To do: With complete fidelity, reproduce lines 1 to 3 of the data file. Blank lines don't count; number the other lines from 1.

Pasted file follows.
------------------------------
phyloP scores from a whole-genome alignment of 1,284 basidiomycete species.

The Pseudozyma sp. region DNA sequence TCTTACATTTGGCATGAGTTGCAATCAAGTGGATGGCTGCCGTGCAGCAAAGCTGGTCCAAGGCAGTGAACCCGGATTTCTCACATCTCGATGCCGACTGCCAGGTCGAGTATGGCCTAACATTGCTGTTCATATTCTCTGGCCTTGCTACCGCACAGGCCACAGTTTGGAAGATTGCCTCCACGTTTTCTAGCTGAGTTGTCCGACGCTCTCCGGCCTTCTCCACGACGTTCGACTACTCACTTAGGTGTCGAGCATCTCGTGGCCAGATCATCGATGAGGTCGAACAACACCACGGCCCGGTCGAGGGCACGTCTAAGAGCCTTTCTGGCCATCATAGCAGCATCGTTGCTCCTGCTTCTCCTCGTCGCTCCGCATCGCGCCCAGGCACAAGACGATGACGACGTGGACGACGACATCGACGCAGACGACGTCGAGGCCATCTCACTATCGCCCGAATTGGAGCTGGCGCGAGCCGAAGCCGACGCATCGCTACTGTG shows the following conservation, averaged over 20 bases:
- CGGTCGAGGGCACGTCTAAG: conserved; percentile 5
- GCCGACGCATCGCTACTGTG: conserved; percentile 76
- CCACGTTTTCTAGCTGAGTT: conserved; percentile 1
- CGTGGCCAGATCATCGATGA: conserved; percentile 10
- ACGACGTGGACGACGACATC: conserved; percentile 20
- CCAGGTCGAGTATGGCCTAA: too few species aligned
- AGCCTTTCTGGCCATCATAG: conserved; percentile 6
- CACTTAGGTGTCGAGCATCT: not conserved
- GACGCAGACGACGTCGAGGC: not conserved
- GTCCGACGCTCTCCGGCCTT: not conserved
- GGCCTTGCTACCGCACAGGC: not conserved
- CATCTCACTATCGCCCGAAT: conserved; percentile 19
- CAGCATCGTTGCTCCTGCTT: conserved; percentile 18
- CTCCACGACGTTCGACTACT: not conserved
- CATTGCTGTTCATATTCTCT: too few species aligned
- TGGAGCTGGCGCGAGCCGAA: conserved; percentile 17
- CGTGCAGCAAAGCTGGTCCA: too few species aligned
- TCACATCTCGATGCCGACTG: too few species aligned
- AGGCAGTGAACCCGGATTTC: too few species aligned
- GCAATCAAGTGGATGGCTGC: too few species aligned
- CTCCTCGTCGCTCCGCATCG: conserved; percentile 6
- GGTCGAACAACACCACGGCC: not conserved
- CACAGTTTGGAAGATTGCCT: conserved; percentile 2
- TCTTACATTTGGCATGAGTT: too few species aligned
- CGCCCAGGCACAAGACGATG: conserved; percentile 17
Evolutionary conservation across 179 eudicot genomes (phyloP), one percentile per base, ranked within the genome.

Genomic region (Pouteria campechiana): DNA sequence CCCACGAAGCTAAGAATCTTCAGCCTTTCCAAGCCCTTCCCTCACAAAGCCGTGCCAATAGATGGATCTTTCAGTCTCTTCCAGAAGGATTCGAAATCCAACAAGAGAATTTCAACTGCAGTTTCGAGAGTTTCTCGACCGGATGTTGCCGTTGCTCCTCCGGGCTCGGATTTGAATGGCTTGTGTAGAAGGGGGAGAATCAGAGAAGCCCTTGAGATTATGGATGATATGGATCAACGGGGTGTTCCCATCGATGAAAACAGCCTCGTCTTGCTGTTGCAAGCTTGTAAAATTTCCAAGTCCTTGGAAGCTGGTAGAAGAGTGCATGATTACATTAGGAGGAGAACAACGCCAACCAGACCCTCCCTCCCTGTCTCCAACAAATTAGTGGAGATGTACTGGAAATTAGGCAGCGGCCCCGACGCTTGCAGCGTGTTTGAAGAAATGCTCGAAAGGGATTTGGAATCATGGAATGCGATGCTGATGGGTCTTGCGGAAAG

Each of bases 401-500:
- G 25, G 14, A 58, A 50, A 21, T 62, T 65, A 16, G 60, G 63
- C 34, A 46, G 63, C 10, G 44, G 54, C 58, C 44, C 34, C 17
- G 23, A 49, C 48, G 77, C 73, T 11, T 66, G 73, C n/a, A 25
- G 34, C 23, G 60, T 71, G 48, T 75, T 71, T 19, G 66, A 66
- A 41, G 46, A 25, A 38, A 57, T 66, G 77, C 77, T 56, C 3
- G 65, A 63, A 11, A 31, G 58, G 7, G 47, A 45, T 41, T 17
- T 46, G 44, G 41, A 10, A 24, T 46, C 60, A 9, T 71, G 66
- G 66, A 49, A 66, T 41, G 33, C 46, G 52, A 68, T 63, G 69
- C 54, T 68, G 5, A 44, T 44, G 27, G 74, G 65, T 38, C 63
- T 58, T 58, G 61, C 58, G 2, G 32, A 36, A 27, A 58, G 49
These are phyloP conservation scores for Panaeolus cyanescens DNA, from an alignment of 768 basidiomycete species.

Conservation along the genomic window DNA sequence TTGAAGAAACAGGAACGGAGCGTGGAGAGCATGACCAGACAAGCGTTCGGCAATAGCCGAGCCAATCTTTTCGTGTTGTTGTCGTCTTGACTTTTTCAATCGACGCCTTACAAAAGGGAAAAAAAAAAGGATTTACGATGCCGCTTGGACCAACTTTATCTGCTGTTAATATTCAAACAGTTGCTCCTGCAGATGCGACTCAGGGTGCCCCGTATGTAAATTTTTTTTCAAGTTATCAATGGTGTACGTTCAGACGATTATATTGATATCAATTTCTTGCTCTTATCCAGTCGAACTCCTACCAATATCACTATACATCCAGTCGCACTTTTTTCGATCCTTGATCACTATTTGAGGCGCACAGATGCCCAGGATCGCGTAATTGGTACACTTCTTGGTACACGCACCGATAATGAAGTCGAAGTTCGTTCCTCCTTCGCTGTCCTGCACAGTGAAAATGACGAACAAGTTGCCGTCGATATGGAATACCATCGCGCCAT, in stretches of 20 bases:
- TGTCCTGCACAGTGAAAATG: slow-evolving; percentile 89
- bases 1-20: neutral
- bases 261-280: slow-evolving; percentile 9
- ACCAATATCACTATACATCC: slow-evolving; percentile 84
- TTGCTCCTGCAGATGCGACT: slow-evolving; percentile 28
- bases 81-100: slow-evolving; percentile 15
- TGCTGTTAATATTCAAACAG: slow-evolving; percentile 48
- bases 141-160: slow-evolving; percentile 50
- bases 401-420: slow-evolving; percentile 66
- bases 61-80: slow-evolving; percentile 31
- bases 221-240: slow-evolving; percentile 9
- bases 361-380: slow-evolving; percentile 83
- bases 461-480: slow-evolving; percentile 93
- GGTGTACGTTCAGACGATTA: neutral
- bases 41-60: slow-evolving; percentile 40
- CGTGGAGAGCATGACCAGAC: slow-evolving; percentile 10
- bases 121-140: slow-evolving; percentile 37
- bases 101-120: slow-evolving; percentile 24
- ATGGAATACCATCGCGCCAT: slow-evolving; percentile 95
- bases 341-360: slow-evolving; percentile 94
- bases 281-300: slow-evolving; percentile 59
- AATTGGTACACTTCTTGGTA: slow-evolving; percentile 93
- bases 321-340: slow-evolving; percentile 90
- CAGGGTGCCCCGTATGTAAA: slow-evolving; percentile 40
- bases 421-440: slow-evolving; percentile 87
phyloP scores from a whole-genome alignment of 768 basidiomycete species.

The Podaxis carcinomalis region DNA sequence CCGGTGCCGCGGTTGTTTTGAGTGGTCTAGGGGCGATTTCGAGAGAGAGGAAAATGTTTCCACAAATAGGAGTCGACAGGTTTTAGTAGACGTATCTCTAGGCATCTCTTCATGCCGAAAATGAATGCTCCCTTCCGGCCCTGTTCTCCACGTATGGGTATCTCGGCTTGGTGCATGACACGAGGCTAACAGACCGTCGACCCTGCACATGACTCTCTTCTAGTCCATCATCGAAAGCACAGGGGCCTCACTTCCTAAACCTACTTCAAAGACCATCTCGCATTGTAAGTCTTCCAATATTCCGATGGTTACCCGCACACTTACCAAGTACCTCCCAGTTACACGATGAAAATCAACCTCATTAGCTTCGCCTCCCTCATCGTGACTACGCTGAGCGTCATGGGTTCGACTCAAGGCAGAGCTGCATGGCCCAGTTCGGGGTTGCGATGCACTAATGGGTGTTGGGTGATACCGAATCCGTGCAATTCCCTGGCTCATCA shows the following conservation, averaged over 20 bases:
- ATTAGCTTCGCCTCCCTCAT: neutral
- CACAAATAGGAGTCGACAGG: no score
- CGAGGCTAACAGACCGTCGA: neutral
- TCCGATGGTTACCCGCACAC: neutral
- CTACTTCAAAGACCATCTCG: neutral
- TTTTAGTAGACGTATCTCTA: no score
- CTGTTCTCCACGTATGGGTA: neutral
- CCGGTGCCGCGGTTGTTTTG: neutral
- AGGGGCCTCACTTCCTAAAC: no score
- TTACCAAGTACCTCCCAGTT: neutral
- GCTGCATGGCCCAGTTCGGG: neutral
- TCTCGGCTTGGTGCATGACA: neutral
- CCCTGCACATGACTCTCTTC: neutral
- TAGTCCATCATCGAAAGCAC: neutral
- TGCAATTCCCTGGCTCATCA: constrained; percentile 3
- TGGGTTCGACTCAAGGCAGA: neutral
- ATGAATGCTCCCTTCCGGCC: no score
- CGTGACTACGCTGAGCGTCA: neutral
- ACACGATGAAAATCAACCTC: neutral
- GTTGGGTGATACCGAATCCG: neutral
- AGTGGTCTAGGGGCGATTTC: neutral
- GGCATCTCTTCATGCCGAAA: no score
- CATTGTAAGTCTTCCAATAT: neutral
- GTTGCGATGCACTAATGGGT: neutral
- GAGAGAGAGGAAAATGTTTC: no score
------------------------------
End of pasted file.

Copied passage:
phyloP scores from a whole-genome alignment of 1,284 basidiomycete species.

The Pseudozyma sp. region DNA sequence TCTTACATTTGGCATGAGTTGCAATCAAGTGGATGGCTGCCGTGCAGCAAAGCTGGTCCAAGGCAGTGAACCCGGATTTCTCACATCTCGATGCCGACTGCCAGGTCGAGTATGGCCTAACATTGCTGTTCATATTCTCTGGCCTTGCTACCGCACAGGCCACAGTTTGGAAGATTGCCTCCACGTTTTCTAGCTGAGTTGTCCGACGCTCTCCGGCCTTCTCCACGACGTTCGACTACTCACTTAGGTGTCGAGCATCTCGTGGCCAGATCATCGATGAGGTCGAACAACACCACGGCCCGGTCGAGGGCACGTCTAAGAGCCTTTCTGGCCATCATAGCAGCATCGTTGCTCCTGCTTCTCCTCGTCGCTCCGCATCGCGCCCAGGCACAAGACGATGACGACGTGGACGACGACATCGACGCAGACGACGTCGAGGCCATCTCACTATCGCCCGAATTGGAGCTGGCGCGAGCCGAAGCCGACGCATCGCTACTGTG shows the following conservation, averaged over 20 bases:
- CGGTCGAGGGCACGTCTAAG: conserved; percentile 5